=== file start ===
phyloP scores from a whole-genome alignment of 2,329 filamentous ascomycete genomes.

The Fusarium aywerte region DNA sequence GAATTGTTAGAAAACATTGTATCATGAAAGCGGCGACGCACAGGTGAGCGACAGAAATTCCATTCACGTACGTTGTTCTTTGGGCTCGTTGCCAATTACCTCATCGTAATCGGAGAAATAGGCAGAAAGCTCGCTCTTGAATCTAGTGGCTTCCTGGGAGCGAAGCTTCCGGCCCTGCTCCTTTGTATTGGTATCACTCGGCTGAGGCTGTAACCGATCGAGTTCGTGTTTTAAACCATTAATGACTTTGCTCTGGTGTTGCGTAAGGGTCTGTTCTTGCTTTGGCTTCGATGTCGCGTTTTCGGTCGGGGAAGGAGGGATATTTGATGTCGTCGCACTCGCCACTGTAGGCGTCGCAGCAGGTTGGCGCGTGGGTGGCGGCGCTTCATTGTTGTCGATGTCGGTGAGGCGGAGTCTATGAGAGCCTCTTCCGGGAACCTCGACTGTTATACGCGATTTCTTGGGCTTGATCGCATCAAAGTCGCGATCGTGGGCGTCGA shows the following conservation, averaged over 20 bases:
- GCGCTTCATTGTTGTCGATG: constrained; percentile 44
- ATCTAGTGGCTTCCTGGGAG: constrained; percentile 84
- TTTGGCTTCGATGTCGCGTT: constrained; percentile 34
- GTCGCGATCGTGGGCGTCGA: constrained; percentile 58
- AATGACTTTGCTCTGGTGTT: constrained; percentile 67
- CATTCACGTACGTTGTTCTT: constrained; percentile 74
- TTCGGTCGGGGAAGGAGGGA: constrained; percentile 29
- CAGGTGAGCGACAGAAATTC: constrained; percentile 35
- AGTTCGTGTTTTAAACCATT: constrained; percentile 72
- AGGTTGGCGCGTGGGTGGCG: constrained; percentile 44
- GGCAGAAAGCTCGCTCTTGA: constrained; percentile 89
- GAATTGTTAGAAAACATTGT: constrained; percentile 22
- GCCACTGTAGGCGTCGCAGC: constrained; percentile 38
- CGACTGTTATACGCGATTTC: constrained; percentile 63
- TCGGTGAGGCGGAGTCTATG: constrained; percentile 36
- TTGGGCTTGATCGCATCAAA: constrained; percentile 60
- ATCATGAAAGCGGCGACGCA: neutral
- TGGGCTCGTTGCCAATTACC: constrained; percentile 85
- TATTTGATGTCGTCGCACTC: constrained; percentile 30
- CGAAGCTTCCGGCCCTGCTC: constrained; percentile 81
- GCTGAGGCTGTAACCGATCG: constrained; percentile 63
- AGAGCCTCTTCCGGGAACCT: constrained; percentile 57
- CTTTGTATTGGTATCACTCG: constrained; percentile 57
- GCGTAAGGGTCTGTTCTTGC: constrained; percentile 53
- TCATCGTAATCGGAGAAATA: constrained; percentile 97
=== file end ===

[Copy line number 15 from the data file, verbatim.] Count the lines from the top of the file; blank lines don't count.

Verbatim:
- GCCACTGTAGGCGTCGCAGC: constrained; percentile 38